Jaywalking is unlawful. It is carelessly crossing in the middle of the street or against a red light or “Do Not Cross” signal. Although the fines are insubstantial, you risk serious injury or death and may not be able to collect any compensation for your own reckless or negligent behavior.
In most other cases, both parties may be at fault for not exercising reasonable caution. A motorist should know in certain areas that there are pedestrians who will be crossing the street, children playing or suddenly darting out if in a suburban residential area or neighborhood where there are bus stops, grocery stores, or bars. Pedestrians should also not place themselves in hazardous situations or assume that motorists will see and stop for them especially at night or in snowy or rainy weather.
Also, a fair number of motorists drive while impaired by alcohol or drugs, especially in the evening hours, weekends, or during holidays. Talking or texting is not uncommon and many motorists engage in this practice when driving slowly in a residential or urban area. Texting while walking in front of a motor vehicle or above ground T trolley call could result in an injury that the pedestrian would be responsible for. A pedestrian who is intoxicated when stepping out into the street is not excused for such behavior. Contact a pedestrian accident lawyer if you are deemed at fault for an injury accident.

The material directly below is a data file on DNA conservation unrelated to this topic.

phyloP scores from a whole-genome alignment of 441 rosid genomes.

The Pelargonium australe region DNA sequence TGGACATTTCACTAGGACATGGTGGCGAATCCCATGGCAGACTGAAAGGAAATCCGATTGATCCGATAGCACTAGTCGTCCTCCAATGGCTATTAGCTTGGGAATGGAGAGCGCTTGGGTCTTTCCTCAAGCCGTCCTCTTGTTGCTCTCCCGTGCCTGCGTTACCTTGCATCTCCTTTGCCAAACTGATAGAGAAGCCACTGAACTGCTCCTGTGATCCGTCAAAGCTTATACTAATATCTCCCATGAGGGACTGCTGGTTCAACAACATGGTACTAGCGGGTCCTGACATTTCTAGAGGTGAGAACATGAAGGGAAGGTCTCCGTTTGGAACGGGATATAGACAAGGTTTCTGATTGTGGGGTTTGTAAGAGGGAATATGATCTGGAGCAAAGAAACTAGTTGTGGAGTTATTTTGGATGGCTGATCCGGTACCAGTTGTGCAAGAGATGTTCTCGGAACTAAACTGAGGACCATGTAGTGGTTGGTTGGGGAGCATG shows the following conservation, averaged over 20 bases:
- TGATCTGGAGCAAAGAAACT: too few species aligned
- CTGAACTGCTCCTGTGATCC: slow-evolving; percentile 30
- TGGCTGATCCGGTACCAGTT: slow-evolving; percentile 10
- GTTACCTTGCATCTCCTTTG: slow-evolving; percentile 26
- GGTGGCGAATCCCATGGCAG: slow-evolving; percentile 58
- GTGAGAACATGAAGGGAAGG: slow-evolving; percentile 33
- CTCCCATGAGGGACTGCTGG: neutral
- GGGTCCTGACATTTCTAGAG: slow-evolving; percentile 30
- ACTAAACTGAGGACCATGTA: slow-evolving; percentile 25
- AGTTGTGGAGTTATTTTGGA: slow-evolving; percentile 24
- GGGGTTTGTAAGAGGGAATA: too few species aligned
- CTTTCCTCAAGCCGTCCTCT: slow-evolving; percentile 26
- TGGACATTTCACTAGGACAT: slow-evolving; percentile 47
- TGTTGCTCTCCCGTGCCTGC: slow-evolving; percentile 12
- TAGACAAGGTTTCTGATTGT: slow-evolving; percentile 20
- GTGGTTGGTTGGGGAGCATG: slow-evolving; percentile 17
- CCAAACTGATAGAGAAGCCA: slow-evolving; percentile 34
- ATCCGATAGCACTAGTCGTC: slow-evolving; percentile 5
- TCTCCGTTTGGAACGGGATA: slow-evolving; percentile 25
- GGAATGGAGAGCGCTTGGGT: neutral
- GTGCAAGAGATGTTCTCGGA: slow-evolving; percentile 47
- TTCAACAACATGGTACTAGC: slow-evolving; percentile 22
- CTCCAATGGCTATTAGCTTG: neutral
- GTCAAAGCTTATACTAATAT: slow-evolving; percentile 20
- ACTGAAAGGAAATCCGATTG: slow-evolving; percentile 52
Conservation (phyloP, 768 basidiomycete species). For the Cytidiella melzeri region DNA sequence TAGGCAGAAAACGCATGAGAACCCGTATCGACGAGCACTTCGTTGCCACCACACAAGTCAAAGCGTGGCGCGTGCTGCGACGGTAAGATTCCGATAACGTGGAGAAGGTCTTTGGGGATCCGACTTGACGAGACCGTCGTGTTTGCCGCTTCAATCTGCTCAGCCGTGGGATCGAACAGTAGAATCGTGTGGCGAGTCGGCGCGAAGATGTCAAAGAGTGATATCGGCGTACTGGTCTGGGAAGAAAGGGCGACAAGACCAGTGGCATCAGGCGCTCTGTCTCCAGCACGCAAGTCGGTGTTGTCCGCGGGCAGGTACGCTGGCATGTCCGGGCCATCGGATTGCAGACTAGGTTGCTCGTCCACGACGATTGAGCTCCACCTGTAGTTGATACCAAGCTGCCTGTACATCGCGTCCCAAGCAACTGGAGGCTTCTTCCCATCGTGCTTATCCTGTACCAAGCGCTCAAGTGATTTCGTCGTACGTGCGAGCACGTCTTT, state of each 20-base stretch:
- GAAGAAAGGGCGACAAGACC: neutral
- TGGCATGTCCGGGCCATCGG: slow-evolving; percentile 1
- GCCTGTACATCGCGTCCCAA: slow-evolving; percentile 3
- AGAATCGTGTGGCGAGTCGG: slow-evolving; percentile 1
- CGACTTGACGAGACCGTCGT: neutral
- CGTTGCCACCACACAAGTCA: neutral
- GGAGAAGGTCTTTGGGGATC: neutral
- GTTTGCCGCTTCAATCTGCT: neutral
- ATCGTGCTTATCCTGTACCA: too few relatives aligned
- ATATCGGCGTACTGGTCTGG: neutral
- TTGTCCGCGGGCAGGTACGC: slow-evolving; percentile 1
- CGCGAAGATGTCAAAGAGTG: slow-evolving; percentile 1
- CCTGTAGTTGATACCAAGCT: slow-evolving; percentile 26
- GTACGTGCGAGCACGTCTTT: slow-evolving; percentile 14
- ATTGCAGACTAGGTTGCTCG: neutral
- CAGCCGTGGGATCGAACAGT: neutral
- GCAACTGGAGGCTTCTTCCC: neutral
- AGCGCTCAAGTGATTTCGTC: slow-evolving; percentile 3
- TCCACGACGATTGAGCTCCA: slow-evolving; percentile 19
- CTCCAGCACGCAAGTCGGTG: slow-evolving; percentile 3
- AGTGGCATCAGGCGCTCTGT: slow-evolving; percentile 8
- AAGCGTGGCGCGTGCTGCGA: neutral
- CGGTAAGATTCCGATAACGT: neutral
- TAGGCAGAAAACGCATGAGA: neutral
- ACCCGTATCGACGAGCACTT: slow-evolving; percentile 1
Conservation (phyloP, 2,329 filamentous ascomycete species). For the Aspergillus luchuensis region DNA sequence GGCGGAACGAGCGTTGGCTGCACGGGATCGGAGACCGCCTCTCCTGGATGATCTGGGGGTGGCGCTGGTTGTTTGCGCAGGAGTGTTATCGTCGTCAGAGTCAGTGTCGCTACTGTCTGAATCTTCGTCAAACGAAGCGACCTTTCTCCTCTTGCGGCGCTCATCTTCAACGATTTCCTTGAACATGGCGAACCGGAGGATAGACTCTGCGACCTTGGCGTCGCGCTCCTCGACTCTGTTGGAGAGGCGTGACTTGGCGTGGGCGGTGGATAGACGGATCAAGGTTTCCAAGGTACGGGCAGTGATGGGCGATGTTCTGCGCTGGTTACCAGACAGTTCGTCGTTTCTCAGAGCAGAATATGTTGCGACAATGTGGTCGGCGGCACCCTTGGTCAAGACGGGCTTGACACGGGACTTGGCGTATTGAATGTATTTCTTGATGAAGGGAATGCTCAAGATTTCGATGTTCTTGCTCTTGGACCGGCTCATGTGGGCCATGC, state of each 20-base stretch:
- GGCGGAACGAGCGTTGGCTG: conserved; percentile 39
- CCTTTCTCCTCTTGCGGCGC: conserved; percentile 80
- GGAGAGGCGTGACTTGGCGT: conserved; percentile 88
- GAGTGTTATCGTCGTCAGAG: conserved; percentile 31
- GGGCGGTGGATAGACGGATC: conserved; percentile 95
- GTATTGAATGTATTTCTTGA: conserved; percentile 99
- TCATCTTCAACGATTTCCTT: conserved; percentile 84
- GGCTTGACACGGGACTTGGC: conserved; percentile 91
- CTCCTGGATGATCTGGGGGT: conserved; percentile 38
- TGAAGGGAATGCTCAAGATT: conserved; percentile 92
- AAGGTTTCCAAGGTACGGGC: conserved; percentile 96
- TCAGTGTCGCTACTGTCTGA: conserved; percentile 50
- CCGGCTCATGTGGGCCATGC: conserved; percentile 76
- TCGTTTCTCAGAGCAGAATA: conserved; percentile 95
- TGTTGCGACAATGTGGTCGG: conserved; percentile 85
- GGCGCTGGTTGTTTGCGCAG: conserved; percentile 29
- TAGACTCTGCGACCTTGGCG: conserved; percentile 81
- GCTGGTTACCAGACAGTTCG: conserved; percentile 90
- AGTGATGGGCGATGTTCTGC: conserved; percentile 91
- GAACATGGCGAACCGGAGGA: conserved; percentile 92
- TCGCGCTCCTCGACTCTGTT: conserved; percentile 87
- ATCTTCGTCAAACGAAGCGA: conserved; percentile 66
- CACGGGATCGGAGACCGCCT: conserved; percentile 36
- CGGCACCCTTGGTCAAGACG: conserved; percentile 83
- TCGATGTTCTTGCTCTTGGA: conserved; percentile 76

All states have some kind of comparative fault law where the injured parties may either not recover because of any particular degree of fault in causing the accident and their injuries. Some have laws known as pure comparative fault where a party may recover some compensation but reduced by their percentage of comparative fault, or they may only recover if their degree of fault was less than 50%.
Massachusetts has a modified comparative fault statute whereby injured claimants may only recover if their comparative fault was 49% or less. If both parties were equally at fault, for instance, the claimant recovers nothing. For example, if you were the pedestrian and the court or jury found you were 45% at fault and your damages are determined to be $100,000, you could recover only 55% of those damages or $55,000. If you were found by a jury to be 51% at fault or higher, you are barred from recovering any amount in Massachusetts.